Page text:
Houston Texans Hangover: Grading The Loss To New Orleans

August 25, 2012; New Orleans, LA, USA; New Orleans Saints quarterback Drew Brees (9) throws a touchdown against the Houston Texans during the first quarter of a preseason game at the Mercedes-Benz Superdome. Mandatory Credit: Derick E. Hingle-US PRESSWIRE

Poor pass defense & fumbles are a problem going into the season

The Texans suffered their first loss of the preseason on Saturday but the loss itself wasn't as concerning as how they lost the game. No shame in losing to the Saints in the Super Dome, but some of the mistakes they made are inexcusable for this late in the preseason. Every ball carrier, even the ones who didn't fumble on Saturday should have the ball duct taped to their hands this week during practice because as talented as this team is, no team can overcome the types of turnovers they had that give the opposing offense easy points.

Offense: B

This would have been an A had it not been for the two fumbles from Keshawn Martin and more issues running to the right side. For now I believe Martin's fumbles were a fluke because he didn't have that problem in college losing only five fumbles in four seasons at Michigan State. Matt Schaub was sharp again going 15-18 for 194 yards with one touchdown, and no picks. Overall Schaub has completed 70.6 percent of his passes this preseason and hasn't shown any signs that the lisfranc injury that ended his season last year is still bothering him. Maybe he has a chip on his shoulder being in a contract year or maybe it's new targets like Martin and Lestar Jean making plays, but Schaub isn't showing any signs of rust and appears to be at the top of his game.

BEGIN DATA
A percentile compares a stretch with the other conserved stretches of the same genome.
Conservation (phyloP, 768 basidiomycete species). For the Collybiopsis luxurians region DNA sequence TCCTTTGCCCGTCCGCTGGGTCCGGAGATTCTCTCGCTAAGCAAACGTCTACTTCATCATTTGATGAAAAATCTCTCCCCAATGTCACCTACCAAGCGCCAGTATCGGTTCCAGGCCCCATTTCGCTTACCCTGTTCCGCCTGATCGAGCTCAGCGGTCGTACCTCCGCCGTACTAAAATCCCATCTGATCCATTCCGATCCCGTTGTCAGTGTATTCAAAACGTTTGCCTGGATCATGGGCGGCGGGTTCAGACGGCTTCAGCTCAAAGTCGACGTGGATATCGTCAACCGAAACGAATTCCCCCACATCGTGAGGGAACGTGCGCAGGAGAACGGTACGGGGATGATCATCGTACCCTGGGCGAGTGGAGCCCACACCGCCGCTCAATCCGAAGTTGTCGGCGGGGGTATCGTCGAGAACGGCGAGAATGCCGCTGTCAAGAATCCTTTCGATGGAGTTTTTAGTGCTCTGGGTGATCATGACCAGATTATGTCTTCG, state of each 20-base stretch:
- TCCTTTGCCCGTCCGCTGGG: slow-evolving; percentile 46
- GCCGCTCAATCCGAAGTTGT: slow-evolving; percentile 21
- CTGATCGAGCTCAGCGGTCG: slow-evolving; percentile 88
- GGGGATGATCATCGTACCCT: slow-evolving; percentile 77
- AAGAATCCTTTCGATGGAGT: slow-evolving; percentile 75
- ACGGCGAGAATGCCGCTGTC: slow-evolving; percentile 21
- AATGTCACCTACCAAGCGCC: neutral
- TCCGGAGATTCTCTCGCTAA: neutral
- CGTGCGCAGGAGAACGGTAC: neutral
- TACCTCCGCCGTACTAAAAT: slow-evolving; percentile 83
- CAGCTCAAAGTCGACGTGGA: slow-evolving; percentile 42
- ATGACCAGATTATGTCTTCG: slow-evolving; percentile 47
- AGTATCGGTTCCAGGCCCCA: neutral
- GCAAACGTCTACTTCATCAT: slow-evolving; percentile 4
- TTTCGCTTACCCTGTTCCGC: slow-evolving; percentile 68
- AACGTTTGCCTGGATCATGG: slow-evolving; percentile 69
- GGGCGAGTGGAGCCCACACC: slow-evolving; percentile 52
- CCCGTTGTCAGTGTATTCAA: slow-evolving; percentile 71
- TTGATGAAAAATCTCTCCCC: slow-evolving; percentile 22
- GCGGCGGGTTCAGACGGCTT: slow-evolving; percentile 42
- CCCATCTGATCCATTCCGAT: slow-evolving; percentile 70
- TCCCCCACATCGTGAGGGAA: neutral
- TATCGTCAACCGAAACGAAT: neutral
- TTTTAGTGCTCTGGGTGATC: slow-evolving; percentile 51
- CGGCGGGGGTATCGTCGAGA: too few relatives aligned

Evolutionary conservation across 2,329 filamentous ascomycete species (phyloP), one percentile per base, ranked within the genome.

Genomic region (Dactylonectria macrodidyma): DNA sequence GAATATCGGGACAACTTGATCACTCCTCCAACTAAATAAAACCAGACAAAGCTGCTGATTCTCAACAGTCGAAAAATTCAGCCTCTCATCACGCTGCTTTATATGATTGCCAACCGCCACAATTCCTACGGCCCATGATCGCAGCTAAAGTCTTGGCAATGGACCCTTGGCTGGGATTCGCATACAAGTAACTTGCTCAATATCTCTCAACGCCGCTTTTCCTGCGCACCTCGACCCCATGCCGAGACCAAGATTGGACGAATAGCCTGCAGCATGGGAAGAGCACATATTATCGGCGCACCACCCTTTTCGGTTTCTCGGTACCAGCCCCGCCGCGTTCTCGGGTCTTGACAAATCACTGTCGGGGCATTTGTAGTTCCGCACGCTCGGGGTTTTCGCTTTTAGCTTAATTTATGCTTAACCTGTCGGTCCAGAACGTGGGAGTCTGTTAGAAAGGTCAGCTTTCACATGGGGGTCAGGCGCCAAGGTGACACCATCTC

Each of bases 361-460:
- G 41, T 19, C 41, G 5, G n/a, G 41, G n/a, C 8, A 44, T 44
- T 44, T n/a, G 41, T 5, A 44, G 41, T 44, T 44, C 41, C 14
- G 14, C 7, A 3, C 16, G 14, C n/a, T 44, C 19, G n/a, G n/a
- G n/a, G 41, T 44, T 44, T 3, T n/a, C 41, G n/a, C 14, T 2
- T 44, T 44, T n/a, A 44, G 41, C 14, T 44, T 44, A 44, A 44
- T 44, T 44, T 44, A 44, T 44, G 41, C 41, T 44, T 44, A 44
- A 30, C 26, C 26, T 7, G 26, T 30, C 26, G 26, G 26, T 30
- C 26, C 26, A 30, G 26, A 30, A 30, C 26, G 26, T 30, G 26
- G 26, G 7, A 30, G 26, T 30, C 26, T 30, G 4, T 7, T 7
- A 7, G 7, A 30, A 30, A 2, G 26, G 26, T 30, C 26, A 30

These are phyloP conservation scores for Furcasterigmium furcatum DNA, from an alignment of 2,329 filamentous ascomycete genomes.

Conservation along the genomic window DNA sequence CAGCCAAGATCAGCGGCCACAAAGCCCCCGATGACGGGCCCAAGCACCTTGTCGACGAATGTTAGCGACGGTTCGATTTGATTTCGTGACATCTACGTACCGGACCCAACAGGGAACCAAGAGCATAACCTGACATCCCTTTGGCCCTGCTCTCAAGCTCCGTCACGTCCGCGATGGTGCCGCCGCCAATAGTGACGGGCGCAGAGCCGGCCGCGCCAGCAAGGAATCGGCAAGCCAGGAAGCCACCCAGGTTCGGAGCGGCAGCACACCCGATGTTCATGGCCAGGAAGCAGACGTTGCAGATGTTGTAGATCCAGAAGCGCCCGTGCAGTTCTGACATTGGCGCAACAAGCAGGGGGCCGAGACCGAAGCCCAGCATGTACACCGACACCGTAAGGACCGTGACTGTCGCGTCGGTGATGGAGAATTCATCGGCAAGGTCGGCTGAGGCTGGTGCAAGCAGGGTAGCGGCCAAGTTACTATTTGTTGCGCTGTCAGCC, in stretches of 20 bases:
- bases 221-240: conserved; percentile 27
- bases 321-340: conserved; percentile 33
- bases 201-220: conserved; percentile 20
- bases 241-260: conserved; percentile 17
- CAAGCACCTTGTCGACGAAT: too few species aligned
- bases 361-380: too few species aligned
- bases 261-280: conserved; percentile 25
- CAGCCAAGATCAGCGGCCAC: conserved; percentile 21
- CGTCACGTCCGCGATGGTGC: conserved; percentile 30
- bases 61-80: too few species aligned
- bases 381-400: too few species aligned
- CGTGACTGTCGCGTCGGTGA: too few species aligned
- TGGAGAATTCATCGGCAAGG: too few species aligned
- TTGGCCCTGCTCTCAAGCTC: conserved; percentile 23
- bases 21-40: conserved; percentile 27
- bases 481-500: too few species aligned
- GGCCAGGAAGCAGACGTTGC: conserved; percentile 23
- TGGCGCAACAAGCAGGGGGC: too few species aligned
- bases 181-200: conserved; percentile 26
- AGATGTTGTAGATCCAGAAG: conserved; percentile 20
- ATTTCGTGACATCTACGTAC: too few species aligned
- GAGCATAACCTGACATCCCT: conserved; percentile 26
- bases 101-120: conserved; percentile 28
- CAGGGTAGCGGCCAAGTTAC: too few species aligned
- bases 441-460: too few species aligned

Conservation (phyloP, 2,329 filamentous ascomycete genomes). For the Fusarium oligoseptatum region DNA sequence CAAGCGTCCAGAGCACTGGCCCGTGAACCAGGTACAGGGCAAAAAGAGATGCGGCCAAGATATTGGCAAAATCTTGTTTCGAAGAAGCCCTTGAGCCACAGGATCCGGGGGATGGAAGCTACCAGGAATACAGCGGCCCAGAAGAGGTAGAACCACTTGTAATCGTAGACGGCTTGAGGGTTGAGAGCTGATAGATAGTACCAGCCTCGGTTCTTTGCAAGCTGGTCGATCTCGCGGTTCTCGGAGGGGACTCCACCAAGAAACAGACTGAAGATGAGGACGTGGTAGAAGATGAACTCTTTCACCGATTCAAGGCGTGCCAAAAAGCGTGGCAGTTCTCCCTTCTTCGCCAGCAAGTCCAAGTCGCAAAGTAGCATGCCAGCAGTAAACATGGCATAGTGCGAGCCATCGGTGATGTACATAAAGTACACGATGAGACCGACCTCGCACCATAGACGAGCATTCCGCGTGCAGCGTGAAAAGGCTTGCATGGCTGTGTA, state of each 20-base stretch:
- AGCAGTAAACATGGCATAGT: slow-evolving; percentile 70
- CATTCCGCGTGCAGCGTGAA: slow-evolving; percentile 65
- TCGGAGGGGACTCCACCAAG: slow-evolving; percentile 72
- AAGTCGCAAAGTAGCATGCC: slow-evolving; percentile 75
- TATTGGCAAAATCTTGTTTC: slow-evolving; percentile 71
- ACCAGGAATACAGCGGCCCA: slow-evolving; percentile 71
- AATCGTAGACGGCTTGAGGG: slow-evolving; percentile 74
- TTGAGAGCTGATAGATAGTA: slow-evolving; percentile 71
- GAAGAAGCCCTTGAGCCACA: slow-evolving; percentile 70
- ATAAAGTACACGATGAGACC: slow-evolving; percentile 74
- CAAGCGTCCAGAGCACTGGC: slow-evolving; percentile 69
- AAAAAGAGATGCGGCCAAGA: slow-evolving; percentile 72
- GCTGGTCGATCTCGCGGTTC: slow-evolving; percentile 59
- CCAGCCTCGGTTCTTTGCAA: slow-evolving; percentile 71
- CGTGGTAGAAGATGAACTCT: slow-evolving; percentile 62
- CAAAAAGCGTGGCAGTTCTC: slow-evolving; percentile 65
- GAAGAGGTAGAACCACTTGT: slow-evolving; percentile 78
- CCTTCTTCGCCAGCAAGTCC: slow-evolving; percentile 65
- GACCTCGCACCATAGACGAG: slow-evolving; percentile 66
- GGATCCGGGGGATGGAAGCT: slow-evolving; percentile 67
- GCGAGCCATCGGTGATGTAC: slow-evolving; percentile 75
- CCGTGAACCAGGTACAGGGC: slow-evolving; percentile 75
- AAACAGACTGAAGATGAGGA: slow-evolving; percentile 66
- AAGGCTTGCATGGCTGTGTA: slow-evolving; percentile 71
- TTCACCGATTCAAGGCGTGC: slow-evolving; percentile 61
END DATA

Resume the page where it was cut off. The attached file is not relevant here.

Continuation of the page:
In the running game, Arian Foster's final stat line was again deceiving. Overall he averaged four yards a carry (which still isn't great) with 32 yards on eight carries but 18 of those yards came on one carry; he averaged two yards a carry (7 attempts, 14 yards) on his other attempts. Last week was the same thing, one good carry but bottled up on nearly every other attempt. Is the problem Foster? I don't believe so. Overall 74% of the Texans run plays went either up the middle or to the right side last season and both starting lineman from the right side last season are gone. Eventually I think the running game will come together, but there was a reason why Rashad Butler, Derek Newton, and Antoine Caldwell were backups and I'm a bit concerned about the running game. One positive note from the running game is Ben Tate seems to have better vision for the cutback lanes which he was almost blind to last season. I've noticed several runs over the last two games where Tate ran the stretch to the tackle, but instead of running up the back of his blocker and into a crowd of defenders like he did last season, made a hard cut and picked up yards on the backside of the play; a very encouraging sign in his development.

Defense: C-